In a statement, Lata Reddy, Prudential’s senior vice president, Diversity, Inclusion & Impact, said a person’s path to financial wellness is deeply personal. “While there are common experiences that tie us all together, there are also distinct factors that are unique to our individual journeys that impact the ultimate destination,” she said. “These factors need to be clearly understood for true progress to be made.” Reddy recommended that employers listen to the people in each community to understand their needs.

This ties in nicely with the Workforce of One approach that I am so an advocate of.  Programs created for the “average” employee are serving no one, because no one is the “average” employee.  Just like the Target page that pops up with different recommendations depending on who is logging in, we need to design our HR programs to ensure that we are meeting the needs of individuals.

The Decision Process versus the Outcome

Consciously or unconsciously, we all tend to associate good decision-making processes with good outcomes and bad decision-making processes with bad outcomes.  This philosophy allows us to feel in control. All we need to do is to ensure that we hone our decision-making skills and we can nearly guarantee a positive outcome.

Unfortunately, this just isn’t always the case.  When we uncouple the decision from the outcome, we know that we say it’s a bummer or call it unfair when what we consider a good decision process, results in a bad outcome and good luck when a bad decision process results in a good outcome.  

“Don’t be so hard on yourself when things go badly and don’t be so proud of yourself when they go well.” I think this is one of the hardest pieces of advice to follow. Chance, timing and place are important contributors to any outcome.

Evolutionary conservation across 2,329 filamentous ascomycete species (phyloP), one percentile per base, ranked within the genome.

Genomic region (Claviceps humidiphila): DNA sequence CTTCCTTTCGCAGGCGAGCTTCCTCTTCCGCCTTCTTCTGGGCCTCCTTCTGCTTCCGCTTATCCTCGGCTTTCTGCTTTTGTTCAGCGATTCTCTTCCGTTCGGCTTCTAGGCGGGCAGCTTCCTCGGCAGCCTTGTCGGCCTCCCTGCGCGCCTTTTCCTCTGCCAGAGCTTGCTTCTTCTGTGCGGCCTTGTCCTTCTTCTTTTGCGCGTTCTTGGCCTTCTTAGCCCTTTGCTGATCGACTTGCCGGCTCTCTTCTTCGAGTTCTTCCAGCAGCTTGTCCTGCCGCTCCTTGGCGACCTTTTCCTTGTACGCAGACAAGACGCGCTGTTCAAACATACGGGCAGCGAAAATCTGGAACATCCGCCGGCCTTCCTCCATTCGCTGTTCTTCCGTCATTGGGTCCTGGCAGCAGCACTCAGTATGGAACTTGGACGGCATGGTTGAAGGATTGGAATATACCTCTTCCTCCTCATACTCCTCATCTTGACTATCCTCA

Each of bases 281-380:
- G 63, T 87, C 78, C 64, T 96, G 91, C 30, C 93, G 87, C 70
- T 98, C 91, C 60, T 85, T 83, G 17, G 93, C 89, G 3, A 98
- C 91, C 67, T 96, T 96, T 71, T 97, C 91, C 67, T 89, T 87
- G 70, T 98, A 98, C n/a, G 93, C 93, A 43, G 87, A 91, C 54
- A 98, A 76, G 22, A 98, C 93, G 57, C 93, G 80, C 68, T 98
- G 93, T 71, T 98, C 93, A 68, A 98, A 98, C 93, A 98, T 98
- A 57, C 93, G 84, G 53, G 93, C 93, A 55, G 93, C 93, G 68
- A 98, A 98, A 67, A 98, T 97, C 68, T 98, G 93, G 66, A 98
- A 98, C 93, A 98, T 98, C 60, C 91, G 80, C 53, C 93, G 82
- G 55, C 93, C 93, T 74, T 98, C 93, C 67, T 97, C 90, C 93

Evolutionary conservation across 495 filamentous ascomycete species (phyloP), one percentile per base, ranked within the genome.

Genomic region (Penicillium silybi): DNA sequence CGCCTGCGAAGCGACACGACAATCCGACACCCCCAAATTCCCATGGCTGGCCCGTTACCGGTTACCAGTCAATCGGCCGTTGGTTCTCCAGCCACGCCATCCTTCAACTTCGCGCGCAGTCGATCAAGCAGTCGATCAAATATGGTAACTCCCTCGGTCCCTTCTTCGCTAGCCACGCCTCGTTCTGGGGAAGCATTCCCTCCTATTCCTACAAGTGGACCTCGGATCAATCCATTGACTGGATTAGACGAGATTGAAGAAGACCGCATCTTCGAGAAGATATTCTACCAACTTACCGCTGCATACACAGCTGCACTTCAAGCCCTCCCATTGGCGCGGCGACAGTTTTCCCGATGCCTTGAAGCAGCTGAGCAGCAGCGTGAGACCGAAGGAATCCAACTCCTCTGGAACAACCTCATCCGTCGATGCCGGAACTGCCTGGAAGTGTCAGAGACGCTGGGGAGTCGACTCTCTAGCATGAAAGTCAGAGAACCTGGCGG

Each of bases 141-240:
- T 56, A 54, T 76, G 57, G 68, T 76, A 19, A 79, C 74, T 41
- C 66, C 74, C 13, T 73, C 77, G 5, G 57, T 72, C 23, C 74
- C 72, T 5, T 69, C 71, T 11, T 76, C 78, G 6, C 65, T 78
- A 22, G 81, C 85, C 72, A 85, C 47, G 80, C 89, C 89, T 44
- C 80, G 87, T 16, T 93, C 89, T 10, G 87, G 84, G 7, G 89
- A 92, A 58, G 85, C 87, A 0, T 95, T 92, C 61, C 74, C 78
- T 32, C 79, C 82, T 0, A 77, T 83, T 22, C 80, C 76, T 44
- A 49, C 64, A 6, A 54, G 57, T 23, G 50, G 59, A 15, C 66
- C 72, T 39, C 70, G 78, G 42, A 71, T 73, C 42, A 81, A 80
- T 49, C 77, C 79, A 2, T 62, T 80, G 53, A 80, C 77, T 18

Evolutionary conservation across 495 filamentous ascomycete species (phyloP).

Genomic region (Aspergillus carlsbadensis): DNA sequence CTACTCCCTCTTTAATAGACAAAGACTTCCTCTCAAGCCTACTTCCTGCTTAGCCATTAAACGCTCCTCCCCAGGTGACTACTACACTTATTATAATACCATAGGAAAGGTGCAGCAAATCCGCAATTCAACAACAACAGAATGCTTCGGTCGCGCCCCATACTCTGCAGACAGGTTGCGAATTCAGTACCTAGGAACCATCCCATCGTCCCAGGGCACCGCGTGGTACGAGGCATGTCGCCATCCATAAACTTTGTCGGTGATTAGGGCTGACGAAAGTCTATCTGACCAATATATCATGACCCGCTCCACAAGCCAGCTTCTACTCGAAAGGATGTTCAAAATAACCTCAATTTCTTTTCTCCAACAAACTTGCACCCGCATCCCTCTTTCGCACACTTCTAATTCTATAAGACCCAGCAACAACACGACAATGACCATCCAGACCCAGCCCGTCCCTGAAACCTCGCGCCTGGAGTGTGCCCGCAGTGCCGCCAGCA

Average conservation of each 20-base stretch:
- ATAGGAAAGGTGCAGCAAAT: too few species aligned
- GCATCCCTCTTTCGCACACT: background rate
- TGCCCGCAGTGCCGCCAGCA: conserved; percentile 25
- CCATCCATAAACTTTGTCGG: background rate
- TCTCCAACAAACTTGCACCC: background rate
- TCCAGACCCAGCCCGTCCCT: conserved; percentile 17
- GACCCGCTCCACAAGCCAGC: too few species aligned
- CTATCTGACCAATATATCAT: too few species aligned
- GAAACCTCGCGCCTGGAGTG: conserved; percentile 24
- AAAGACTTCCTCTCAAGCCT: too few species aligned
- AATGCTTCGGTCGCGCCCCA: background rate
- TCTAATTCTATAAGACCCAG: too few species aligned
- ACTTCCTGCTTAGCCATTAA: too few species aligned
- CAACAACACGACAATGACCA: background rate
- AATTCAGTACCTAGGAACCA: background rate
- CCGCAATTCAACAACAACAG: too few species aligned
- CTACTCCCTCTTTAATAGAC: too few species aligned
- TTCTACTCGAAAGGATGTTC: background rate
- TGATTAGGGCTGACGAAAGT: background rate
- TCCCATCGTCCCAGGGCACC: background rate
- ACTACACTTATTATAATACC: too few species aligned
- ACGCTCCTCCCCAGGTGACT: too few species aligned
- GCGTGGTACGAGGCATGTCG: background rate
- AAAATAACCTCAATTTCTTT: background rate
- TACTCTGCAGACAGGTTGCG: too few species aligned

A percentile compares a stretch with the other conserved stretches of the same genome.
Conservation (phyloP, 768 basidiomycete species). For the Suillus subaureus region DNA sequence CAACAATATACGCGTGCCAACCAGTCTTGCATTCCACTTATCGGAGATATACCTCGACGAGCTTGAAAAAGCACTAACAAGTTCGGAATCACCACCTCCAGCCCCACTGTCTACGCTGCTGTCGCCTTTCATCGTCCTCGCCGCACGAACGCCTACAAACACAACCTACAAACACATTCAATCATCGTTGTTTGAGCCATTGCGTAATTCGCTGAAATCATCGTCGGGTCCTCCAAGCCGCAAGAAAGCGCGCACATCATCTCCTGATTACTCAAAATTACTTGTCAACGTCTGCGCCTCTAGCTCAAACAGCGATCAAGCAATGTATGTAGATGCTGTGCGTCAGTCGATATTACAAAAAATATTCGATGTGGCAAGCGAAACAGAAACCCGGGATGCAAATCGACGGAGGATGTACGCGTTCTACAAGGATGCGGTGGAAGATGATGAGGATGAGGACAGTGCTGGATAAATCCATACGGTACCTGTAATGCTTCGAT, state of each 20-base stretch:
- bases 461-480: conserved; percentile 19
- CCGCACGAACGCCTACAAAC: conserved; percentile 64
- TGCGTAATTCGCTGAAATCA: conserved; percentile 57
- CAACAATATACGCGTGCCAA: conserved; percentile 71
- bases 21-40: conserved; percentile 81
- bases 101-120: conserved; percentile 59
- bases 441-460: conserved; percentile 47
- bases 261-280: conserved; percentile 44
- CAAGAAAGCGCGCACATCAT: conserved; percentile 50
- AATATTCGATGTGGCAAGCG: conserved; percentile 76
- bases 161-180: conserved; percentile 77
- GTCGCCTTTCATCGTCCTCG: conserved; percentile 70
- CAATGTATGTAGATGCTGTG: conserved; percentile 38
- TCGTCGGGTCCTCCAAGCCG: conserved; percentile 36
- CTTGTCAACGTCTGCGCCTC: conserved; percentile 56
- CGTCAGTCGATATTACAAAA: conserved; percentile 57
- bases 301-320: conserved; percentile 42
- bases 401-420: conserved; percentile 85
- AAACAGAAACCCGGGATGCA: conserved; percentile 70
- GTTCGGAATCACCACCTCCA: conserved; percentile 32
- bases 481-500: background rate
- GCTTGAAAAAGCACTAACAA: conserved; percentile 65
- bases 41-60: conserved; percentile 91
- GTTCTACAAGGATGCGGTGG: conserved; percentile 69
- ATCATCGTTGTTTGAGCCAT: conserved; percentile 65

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Success is what is called a lagging indicator. We can only report on it after it has happened.  Decision Processes, on the other hand, are leading indicators of success. Well-honed Decision Processes establish some degree of repeatability in a world where chance roams freely.  So, spend your time focusing on the quality of your decision processes and not your outcomes.

Diversity and Inclusion in the Workplace

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Diversity is not just the range of human differences, but acknowledging, understanding, accepting, and valuing differences among people including, but not limited to, race, ethnicity, gender, gender identity, sexual orientation, age, social class, physical ability or attributes, religious or ethical values system, national origin, and political beliefs.  Diversity and Inclusion programs are developed in the workplace to ensure that people of all types are included at all levels of the organization and can draw on each other’s strengths and experiences.

The world’s increasing globalization requires more interaction among people from diverse backgrounds. People no longer live and work in an insular environment; they are now part of a worldwide economy competing within a global framework. For this reason, organizations need to become more diversified to remain competitive. Maximizing and capitalizing on workplace diversity is an important issue for management.

Managers need to recognize the ways in which the workplace is changing and evolving. Managing diversity is a significant organizational challenge, so managerial skills must adapt to accommodate a multicultural work environment.

Effective managers are aware that certain skills are necessary for creating a successful, thriving, diverse workforce.

First, managers must understand discrimination and its consequences.

Before we can truly embrace a diverse workforce, managers must understand that discrimination hurts us all, not just the person who is of a different ethnicity, but those who have to witness it.  It creates a divide in the workplace and is counter to the desire to collaborate.

Second, managers must recognize their own cultural biases and prejudices.

Each individual is unique and does not represent or speak for a particular group. When creating a successful diverse workforce, an effective manager should focus on personal awareness. Both managers and employees need to be aware of their personal biases. Therefore, organizations need to develop, implement, and maintain ongoing training because a one-day session of training will not change people’s behaviors.

Finally, managers must be willing to change the organization if necessary.